Tesla eschews a straightforward narrative with an abstract telling of the iconic inventor’s story. The action takes place primarily on sets against artistic backdrops. Different lighting schemes wash the actors in vivid colors with a nearly constant voice over from Eve Hewson. She plays Anne Morgan, who also…drumroll please…provides a slideshow presentation using a laptop throughout the film. Hewson adds a bullet point version of Nikola Tesla’s life, resplendent with “what if” scenarios. Tesla is an undeniably creative endeavor, but not compelling in any meaningful way.
We first meet Nikola Tesla (Ethan Hawke) as a machinist working for Thomas Edison (Kyle MacLachlan) in 1880’s New York City. The quiet and deliberative Tesla is upstaged by the arrogant and bombastic Edison. He cannot convince Edison that his AC electrical power system is safer and more efficient than DC current. Tesla’s acquaintance with Robert Underwood Johnson (Josh Hamilton) puts him on the radar of Anne Morgan, the youngest daughter of Gilded Age banker J.P. Morgan (Donnie Keshawarz). Who had previously bankrolled Edison’s lighting company.
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Tesla is eventually recruited by industrialist George Westinghouse (Jim Gaffigan) to compete against Edison’s DC electrical grid. This infuriates Edison who savages both men in the press with false claims about the dangers of AC power. Meanwhile, Anne Morgan fruitlessly pursues a romantic relationship with Tesla. His interests are purely scientific, but he cannot forgo access to her billionaire father. Tesla becomes more detached from reality as his fame and accomplishments grow. His genius electrifies the world, but he never achieves the fortune or acclaim of Thomas Edison.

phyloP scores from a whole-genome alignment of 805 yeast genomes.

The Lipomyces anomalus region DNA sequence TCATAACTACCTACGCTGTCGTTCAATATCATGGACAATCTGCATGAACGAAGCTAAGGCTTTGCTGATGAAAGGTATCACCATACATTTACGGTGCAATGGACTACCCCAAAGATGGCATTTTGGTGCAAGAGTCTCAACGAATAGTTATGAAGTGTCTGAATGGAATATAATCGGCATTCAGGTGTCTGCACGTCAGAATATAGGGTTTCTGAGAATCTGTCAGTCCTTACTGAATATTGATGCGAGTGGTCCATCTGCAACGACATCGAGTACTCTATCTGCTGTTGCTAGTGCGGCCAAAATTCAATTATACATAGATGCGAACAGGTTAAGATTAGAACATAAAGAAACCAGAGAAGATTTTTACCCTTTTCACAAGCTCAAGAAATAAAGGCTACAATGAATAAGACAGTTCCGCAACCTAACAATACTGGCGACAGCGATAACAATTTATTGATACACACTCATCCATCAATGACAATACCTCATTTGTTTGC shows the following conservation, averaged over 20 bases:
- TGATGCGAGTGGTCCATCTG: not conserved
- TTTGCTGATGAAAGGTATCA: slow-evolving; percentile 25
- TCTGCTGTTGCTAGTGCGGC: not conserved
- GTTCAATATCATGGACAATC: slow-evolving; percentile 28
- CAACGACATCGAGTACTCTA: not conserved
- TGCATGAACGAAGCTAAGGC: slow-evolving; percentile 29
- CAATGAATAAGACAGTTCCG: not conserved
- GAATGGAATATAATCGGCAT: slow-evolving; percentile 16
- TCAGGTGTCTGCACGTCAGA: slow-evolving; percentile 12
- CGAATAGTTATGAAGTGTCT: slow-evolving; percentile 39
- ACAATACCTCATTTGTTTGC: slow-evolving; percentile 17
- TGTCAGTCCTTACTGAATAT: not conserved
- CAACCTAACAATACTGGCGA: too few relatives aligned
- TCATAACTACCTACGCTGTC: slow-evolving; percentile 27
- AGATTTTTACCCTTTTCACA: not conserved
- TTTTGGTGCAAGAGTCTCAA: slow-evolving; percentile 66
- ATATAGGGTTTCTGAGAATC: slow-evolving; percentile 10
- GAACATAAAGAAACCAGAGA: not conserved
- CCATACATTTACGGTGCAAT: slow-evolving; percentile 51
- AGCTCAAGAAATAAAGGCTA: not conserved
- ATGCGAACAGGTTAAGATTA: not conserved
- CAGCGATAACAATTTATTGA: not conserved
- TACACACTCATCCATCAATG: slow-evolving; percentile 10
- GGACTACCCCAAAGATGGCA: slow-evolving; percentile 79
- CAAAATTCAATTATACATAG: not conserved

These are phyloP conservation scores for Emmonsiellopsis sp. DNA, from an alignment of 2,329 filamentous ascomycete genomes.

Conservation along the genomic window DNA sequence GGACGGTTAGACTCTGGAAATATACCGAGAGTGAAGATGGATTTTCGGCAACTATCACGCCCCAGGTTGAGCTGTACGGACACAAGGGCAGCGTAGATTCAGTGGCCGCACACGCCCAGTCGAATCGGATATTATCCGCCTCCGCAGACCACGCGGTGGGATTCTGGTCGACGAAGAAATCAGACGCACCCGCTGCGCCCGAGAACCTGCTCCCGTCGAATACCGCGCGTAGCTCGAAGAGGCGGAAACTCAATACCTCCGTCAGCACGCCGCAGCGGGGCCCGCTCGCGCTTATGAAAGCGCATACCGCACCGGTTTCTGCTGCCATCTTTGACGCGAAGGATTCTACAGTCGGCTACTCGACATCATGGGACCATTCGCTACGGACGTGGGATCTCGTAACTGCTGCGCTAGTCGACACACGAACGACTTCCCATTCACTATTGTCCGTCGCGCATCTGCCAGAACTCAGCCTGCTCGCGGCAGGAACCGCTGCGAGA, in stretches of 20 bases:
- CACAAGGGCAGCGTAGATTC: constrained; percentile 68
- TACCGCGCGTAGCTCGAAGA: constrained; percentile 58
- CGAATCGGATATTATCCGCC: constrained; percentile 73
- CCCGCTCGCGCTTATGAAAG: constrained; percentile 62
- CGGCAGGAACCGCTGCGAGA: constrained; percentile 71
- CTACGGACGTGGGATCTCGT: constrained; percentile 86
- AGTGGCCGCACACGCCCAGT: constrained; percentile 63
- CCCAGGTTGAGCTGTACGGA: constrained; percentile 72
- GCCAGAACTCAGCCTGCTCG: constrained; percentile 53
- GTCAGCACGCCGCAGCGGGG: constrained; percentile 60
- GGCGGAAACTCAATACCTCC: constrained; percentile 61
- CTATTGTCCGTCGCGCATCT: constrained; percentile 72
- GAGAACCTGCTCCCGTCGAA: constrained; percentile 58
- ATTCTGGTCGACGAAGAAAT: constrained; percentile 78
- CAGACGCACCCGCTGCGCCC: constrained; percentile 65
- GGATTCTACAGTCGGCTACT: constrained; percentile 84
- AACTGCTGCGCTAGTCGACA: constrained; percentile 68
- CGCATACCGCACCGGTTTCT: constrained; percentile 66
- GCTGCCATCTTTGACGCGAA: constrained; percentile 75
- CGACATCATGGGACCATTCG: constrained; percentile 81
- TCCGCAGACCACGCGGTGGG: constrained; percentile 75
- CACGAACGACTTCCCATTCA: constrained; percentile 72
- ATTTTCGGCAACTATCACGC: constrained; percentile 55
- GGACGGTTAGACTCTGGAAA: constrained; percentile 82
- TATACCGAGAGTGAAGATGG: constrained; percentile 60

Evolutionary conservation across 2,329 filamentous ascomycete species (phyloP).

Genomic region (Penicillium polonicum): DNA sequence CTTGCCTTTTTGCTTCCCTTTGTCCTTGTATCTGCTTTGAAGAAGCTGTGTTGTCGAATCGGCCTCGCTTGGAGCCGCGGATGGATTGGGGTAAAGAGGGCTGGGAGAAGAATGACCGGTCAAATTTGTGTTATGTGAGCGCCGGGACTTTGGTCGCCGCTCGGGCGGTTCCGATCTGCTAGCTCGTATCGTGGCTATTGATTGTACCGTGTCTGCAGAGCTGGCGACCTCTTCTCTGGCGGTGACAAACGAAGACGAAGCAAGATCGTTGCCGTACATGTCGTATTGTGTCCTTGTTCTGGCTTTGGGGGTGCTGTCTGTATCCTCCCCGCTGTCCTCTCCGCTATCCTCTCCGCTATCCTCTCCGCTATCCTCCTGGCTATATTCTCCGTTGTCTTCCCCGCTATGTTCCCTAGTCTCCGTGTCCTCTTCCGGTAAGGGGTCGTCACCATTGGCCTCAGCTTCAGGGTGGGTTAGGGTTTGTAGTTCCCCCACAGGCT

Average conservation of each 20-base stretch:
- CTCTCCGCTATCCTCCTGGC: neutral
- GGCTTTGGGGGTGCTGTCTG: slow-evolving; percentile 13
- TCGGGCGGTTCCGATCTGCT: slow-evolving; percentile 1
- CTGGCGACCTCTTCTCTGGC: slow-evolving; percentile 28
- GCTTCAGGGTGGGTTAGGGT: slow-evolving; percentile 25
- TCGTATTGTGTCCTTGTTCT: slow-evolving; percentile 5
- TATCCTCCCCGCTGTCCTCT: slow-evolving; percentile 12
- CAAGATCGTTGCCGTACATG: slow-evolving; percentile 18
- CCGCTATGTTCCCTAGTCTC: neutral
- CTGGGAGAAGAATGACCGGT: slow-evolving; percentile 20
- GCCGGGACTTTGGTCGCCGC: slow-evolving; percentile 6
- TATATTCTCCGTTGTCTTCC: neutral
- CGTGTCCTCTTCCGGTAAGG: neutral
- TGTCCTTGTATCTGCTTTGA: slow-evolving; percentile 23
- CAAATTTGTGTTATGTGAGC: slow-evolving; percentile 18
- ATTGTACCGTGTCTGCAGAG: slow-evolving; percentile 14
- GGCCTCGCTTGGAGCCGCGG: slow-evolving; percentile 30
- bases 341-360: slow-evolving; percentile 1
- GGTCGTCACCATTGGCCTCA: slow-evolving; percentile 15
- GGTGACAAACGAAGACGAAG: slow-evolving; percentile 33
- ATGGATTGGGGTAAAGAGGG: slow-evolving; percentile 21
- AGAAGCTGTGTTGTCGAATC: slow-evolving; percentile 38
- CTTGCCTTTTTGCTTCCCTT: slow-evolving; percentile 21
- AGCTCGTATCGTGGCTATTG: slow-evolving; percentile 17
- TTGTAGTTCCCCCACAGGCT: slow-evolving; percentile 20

Anne Morgan is the primary character in a film about Nikola Tesla. Ethan Hawke has more screen time, but says almost nothing in a purposely understated performance. Morgan explains his thoughts, feelings, and colossal business mistakes. Tesla was unconcerned with patents or money, as long as he could continue inventing. Morgan also sprinkles salacious details about Edison’s affinity for young brides, while comparing the Google search responses of both men. It’s a tabloid twist with a modern retrospective of the legendary Current War. None of this provides any real insight to Nikola Tesla’s character.
Writer/director Michael Almereyda (Hamlet, Marjorie Prime) is imaginative in his approach. I honestly can’t think of any biopic that remotely resembles Tesla. The problem is that it feels like sideshow theatrics. We get a hip primer on Tesla and Edison from a lovelorn debutante. But there’s nothing substantive about them from her point of view. It’s odd to take such creative license and yet have little depth to the story. The entire film could be recut as Anne Morgan’s perspective on a failed romance.
Tesla can be viewed through a purely stylistic lens. Michael Almereyda takes his indie budget and delivers a twenty-first century interpretation of a seminal historical figure. That’s not enough for me. The film needed to captivate further. A shiny object can only hold your interest for so long. Tesla is a production of Passage Pictures and Millennium Media. It will be available on demand August 21st from IFC Films.
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Film critic, raconteur, praying for dolphins to grow thumbs and do better.